Slug discovery reveals valuable ancient Manx woodland

The Ash Black slug The ash black slug has been rediscovered in the Isle of Man after 100 years

The reappearance on the Isle of Man of one of the world's largest land slugs has confirmed the existence of ancient woodland, say experts.

The ash black slug, which is rare but widespread in both Britain and Ireland, can grow up to 30cm in length.

The slug was found recently by invertebrate expert, Keith Alexander, at a wood in Glen Auldyn.

Andree Dubbeldam of Manx Wildlife Trust said it was used by scientists as an indicator of ancient woodland.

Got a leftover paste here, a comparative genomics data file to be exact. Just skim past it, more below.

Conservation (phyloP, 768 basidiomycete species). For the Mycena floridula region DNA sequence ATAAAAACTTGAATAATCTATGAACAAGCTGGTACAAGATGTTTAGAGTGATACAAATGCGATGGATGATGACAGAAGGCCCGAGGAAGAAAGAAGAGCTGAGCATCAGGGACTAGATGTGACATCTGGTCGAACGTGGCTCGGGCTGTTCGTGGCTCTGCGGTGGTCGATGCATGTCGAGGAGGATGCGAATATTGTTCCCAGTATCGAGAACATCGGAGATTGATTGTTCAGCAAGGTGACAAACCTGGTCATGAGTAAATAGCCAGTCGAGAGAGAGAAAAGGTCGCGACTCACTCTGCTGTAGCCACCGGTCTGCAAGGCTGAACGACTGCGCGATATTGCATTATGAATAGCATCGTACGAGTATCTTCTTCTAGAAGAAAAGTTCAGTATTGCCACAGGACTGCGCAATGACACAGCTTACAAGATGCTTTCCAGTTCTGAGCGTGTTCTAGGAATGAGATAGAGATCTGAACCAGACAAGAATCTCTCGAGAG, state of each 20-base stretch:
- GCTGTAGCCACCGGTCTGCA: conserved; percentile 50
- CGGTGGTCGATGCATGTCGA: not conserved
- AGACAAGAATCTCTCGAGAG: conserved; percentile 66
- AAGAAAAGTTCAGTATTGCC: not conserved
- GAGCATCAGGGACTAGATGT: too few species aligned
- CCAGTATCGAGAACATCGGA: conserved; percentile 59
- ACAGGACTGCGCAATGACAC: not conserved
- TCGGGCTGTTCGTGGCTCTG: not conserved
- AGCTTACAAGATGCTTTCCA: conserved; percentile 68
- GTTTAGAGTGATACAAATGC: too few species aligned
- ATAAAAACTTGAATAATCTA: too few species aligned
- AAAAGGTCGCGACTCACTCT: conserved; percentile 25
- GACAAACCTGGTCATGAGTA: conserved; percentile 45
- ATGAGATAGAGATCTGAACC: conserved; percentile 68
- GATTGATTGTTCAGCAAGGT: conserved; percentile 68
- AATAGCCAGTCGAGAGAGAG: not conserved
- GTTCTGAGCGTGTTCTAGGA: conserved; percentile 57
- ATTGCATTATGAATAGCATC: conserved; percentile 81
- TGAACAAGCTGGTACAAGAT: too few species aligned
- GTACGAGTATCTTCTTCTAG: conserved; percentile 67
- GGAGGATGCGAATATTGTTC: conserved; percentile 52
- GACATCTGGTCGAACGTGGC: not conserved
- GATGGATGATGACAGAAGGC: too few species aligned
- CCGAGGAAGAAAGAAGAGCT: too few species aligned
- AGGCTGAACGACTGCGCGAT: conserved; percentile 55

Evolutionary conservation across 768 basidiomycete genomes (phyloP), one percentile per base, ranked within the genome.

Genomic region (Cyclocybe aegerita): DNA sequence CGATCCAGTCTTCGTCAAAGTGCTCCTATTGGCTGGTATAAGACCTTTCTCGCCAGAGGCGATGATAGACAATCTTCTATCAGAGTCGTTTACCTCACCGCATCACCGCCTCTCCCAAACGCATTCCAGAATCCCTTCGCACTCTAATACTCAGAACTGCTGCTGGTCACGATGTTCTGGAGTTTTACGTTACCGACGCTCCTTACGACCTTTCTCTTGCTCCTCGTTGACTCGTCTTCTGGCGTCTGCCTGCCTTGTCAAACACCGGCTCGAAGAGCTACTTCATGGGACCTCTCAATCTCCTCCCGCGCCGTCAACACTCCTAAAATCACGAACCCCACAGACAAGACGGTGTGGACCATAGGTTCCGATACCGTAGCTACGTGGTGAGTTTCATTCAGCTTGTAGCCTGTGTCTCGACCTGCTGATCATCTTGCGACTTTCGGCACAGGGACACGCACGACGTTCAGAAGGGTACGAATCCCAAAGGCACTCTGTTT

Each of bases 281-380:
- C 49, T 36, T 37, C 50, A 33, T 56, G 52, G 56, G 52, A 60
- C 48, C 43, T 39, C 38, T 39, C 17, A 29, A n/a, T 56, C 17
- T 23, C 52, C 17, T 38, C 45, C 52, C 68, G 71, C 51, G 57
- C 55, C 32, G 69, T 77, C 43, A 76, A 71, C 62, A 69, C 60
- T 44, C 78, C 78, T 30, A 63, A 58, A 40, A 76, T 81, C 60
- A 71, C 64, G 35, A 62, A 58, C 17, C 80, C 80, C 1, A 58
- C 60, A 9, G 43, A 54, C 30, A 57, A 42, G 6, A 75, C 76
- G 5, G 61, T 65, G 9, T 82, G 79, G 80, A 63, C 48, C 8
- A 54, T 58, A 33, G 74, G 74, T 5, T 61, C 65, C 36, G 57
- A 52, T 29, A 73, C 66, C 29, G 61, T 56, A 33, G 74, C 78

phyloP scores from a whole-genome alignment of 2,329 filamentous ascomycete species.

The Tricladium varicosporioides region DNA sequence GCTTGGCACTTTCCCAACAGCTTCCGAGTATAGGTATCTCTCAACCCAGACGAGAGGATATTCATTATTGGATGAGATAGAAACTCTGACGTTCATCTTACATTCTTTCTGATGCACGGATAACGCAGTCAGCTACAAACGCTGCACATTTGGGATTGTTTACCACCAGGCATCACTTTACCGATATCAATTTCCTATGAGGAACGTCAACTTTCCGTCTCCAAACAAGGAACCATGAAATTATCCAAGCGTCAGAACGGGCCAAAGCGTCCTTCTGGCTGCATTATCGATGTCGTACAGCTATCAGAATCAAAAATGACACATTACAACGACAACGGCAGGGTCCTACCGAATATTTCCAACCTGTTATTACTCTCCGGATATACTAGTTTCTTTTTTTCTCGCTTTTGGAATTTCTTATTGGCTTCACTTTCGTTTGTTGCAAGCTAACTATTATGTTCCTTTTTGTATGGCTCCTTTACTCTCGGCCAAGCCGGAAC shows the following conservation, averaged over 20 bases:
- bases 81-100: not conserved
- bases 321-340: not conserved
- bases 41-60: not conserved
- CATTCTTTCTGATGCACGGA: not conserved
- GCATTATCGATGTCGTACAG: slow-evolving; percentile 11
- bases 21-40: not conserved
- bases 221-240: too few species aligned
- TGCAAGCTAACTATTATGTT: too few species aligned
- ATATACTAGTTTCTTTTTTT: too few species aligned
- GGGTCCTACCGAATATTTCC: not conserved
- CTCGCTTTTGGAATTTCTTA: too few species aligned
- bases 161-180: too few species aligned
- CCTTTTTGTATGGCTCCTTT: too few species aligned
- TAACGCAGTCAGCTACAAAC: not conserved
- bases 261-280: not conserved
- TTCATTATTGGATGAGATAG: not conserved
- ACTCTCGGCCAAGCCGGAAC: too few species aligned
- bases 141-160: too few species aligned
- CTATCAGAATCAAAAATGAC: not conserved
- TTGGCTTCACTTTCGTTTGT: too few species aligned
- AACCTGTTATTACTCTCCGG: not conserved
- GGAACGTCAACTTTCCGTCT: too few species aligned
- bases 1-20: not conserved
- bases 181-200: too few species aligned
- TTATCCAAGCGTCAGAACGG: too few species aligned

He added: "This is a clear indicator that this site is one of the 30 relic woodland sites identified by the Wildflowers of Mann Project.

"These relic oak and hazel woodlands are the island's ancient woodlands, survivors of a time when woodland had been cleared from most of the island.

The ash black slug is dark grey in colour with a pale wavy crest running the length of its back.

The last recorded sighting in the Isle of Man was at Glen Auldyn in 1905.

The Manx Wildlife Trust said data shows there are about eight or nine sites on the island which contain very significant relic woodland features.

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